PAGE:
Whalers in Iceland have been accused of hunting and slaughtering an endangered blue whale.
Campaigners from the marine conservation charity Sea Shepherd have released pictures which they say show Iceland’s only whaling company, Hvalur hf, butchering the sea creature.
The blue whale, the largest animal on earth, has been considered endangered since 1986. According to the International Union for the Conservation of Nature, the total population of the marine mammal has decreased by between 70% to 90% over the past three generations due to commercial whaling.
Kristjan Loftsson, owner of Hvalur hf, denies that the animal the company slaughtered is a blue whale, arguing instead that it is a hybrid between a fin — also an endangered species — and a blue whale.
Dr Phillip Clapham from the US National Oceanic and Atmospheric Administration said in a statement that while the possibility that it is a hybrid can’t be ruled out, there is little to suggest that it is not a blue whale.
“From the photos, it has all the characteristics of a blue whale; given that — notably the coloration pattern — there is almost no possibility that an experienced observer would have misidentified it as anything else at sea,” he said.
Campaigners have asked that a DNA test be done to verify from what species the whale is.
Iceland’s Minister for Agriculture and Fisheries, Kristjan Thor Juliusson, said in a statement published by the BBC that "while initial information suggests that the animal in question was not a blue whale, we take these reports seriously and the relevant authorities are investigating this matter with all urgency.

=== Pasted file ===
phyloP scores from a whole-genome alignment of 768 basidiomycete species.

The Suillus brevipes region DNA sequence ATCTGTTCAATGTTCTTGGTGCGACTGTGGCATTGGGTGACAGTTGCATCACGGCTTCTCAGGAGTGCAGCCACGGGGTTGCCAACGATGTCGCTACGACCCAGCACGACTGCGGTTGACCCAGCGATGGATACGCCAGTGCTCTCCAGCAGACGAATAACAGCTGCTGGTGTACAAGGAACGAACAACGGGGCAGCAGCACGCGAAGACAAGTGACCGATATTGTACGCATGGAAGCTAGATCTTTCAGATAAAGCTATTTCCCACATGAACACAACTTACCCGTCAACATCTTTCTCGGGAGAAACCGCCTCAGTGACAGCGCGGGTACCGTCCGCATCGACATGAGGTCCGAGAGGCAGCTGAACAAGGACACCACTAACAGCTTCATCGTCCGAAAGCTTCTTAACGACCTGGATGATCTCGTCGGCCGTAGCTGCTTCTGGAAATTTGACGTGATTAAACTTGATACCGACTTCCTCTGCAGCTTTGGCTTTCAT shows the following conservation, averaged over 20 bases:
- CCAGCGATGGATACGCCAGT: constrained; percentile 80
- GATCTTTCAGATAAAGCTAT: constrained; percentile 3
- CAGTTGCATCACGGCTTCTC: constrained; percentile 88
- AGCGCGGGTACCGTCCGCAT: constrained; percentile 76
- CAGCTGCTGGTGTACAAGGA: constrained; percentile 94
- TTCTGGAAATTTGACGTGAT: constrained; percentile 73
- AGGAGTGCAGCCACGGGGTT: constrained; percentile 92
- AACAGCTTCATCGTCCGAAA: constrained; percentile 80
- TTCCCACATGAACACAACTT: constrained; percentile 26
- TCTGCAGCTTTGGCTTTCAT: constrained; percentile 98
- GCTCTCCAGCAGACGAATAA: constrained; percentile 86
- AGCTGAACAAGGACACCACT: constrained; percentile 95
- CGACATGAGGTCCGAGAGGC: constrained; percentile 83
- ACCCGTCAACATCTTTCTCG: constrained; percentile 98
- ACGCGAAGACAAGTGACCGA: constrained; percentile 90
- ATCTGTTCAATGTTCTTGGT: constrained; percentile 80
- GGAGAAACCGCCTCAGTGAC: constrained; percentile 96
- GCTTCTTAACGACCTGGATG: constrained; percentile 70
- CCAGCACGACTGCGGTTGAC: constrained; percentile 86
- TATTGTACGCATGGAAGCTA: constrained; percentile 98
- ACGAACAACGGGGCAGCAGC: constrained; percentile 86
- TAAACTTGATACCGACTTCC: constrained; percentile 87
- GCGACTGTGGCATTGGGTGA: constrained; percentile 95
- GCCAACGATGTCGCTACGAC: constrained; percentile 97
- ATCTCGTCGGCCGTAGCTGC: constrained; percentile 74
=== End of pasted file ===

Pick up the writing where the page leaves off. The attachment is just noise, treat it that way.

He went on to say that while Icelandic authorities could not confirm the species, the the directorate of fisheries in Iceland concurred with Loftsson's suggestion that the whale was likely a fin whale and blue whale hybrid.
Like Japan, Iceland launched a “scientific whaling programme” after the ban on commercial whaling introduced in 1986 by the International Whaling Commission (ICW).
The country resumed commercial whaling in 2006, becoming the second country to do so after Norway, and sets a yearly killing quota. Japan also slaughters whales but continues to argue it is for scientific purposes.
This year Icelandic authorities set a quota of 191 fin whales and hunting season opened on June 10.
Marine Conservation group Hard to Port has been keeping a tally of the killings so far this season and said the latest kill is the 22nd so far.